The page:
Monday, 22 December 2014

The Root of All Sorts...

All things sweet come to mind over the next few weeks, yummm…
Coltsfoot rock, blackjacks, jujubes, comfits, zouts, pontefract cake, bootlaces and Yorkshire pennies.  Nostalgic confectionary names to all things liquorice flavored.   

The intense bitter sweet flavor of  liquorice is extracted from the roots of the plant Glycyrrhiza. Its name is derived from Greek meaning Glukos (sweet) and rhiza (root). Through the process of crushing and boiling the root a saponin within called glycyrrhizin is released and a thick black treacle substance is produced.

Glycyrrhiza at the Botanic Garden
In its pure form glycyrrhizin is fifty times sweeter than ordinary sugar. It takes four years for the roots to be mature enough for harvesting, this high demand has left the plant endangered in parts of China where it is commercially sold to sweeten, flavour and colour products such as gingerbread, beer, tea, and tobacco
Medicinally it is highly regarded for the treatment of digestive complaints, coughs and colds, but also to flavour and disguise unpalatable medicines, which is why liquorice is such a love or loathe taste!
Britain had a thriving liquorice trade in the 17th century, monks grew plantations of Glycyrhizza glabra in their monasteries, most famously Pontefract in Yorkshire. They were among the first to mix liquorice with sugar to produce the sweet known as  Pontefract or pomfrey  cake, a hard boiled circular disc of licorice with the traditional trade mark of a castle and owl stamped upon on them.
So between eating the chocolate and nuts during the festivities why not take a journey down memory lane and enjoy a licorice stick, wand or wheel.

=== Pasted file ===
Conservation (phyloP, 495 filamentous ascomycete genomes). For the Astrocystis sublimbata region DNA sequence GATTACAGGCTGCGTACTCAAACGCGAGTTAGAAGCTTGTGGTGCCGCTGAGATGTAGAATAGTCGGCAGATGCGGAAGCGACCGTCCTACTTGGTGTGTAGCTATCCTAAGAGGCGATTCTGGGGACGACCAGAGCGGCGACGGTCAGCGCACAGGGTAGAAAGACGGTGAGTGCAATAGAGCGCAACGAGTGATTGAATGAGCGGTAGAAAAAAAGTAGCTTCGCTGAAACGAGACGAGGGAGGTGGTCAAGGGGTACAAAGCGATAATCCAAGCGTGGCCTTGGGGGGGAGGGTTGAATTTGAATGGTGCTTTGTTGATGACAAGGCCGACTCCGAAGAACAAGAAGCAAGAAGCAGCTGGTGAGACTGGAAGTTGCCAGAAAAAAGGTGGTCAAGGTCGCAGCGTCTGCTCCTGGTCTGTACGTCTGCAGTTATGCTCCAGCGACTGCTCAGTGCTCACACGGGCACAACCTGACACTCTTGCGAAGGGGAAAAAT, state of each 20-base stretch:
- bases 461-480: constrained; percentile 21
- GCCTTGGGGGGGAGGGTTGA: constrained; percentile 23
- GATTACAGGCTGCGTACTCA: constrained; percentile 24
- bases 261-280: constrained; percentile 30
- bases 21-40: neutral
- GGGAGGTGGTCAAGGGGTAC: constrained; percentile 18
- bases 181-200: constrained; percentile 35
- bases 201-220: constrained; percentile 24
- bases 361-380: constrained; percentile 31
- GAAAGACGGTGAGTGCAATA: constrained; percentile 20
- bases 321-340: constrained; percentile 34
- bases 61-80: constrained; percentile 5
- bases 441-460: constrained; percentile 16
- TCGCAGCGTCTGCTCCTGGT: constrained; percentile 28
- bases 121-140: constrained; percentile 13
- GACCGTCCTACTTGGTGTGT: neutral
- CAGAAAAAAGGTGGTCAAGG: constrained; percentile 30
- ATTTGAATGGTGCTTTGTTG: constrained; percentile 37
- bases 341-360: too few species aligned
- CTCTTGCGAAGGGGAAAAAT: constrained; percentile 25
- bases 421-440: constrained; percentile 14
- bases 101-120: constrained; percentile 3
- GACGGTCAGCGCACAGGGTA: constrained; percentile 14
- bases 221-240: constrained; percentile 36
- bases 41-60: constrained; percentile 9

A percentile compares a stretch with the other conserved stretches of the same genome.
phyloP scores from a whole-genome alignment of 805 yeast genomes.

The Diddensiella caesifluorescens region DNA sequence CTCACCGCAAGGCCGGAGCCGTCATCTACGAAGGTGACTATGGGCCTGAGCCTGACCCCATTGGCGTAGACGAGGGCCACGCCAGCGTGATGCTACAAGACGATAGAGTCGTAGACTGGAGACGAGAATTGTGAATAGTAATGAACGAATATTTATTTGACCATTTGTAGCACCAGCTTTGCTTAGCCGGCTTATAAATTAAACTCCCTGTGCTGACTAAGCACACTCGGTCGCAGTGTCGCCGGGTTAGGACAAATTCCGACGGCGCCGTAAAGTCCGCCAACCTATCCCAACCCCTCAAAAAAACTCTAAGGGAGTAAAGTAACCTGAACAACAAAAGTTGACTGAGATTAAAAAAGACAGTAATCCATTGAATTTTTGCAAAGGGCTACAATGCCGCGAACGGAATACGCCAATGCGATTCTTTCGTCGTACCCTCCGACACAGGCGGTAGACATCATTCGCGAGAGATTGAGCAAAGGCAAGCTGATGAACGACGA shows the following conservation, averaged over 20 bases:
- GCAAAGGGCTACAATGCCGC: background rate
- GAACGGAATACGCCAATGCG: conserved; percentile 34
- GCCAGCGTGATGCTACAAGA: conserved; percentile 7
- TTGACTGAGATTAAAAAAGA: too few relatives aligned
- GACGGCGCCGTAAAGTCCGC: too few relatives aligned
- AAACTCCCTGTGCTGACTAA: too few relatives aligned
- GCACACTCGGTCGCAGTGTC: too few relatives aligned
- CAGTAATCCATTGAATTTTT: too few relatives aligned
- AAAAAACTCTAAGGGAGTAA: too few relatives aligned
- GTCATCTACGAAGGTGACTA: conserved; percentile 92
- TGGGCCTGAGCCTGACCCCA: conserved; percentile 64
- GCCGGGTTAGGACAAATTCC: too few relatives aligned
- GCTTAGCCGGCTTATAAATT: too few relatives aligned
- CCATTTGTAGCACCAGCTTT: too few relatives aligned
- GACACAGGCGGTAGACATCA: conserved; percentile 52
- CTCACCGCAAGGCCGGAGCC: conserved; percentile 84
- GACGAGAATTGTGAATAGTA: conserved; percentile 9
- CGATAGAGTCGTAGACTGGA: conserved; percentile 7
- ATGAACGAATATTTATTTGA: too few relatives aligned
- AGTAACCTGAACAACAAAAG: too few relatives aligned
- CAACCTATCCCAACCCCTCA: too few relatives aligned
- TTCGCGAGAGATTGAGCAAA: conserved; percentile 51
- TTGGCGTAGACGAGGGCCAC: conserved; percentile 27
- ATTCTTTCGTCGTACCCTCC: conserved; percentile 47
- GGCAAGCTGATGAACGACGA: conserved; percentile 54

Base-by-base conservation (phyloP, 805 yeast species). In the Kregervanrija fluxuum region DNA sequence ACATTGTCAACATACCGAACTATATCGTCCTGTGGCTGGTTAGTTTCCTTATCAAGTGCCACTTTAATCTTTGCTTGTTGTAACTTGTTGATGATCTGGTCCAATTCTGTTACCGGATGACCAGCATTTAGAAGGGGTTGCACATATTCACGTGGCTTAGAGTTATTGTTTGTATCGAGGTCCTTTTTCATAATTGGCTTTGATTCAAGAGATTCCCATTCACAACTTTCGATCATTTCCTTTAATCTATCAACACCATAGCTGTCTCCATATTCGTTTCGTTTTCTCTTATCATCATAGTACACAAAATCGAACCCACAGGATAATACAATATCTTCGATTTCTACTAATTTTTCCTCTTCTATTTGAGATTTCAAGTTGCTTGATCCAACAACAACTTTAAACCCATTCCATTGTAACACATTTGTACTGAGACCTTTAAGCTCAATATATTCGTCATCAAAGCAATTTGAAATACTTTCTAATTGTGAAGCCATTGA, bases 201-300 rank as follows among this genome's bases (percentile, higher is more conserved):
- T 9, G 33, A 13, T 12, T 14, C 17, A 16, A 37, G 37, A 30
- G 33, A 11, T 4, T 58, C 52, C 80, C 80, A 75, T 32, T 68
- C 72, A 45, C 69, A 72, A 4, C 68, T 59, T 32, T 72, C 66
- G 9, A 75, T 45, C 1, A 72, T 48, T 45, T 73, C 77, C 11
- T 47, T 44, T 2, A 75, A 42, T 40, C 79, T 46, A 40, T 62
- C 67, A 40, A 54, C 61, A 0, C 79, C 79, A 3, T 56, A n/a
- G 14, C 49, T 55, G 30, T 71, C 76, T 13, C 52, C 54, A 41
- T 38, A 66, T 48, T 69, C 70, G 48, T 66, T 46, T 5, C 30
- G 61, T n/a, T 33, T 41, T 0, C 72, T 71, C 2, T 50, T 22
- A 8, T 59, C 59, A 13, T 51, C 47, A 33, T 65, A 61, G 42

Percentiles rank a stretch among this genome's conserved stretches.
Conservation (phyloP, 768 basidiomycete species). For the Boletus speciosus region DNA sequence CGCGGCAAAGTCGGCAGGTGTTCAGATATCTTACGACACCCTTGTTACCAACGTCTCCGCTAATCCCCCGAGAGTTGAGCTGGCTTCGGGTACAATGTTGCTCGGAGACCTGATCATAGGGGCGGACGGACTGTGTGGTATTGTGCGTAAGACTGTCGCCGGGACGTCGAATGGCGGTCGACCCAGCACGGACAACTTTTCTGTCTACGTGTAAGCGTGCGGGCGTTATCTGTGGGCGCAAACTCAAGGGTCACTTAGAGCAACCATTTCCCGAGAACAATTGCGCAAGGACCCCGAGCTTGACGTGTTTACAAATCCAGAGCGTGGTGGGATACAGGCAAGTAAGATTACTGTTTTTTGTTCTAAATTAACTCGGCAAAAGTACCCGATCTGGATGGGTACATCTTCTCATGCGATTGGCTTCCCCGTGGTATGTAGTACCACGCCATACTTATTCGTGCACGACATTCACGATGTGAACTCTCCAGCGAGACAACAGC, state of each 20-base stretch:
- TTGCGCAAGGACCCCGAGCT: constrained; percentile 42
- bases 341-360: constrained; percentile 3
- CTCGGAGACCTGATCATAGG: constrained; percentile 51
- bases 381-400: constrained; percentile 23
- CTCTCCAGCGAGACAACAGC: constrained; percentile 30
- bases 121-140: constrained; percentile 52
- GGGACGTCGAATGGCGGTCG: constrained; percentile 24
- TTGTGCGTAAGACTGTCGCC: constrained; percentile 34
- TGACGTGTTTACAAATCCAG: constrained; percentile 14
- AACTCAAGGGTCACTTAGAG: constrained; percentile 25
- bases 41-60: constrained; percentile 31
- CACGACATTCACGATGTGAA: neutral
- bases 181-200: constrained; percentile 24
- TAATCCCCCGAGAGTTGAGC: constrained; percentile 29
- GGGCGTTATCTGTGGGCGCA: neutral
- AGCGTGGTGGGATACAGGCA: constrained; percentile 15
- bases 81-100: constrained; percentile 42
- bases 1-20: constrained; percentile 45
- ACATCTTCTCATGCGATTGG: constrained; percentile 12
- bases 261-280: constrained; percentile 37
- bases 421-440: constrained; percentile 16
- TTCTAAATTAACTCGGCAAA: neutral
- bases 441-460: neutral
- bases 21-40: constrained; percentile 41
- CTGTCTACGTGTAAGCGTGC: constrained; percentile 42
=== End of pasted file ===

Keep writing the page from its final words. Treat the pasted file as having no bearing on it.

Great British Bake Off chef Paul Hollywood recommends a great recipe for this distinct flavour, check it out here.

Have a very, merry Christmas everyone!

Thursday, 4 December 2014

Countdown to Christmas!

The countdown to Christmas has begun! Here at the garden the staff are busy getting into the festive spirit; The tree has arrived in the Conservatory and has been festooned with nature’s harvest. The education team have been cutting, sticking, tying and covering themselves with glitter and glue to produce the stunning decorations! There are Physalis and pine-cone garlands, decorated mini birch wreathes and all manner of delicacies to delight.

The team under glass have also been busy bees – we have attempted our first Christmas wreath! It was created by bending, coaxing and tying in a ring of willow stems, these were then overlaid with clumps of birch twigs giving us a base to which we could attach an array of feathers and berries to jolly it up. We’re very pleased with the result! We finished off our yuletide display with vibrant ruby red Poinsettias and gorgeously sweet scented white cyclamen. The intense colours have been balanced with trailing variegated ivies, ferns and silver-leaved Plectranthus argentatus and structure added with ivy trained onto a frame (we used hanging baskets as the framework)  We do, of course, have to add a little glamour to the display so this year we’ve added some gold birds which can be seen nesting on the ivy balls.

The display and the rest of the garden in all its Christmassy glory will be lit up in style for our Christmas light nights event on Thursday 4th, Friday 5th and Saturday 6th December From 5.00pm, with last entry at 6.30pm. (The site will be closed at 7.30pm) Wander through candlelit walks, enjoy seeing floating lanterns on the ponds and bring your own torch for more fun.
Check the website for more details.
Lili Friend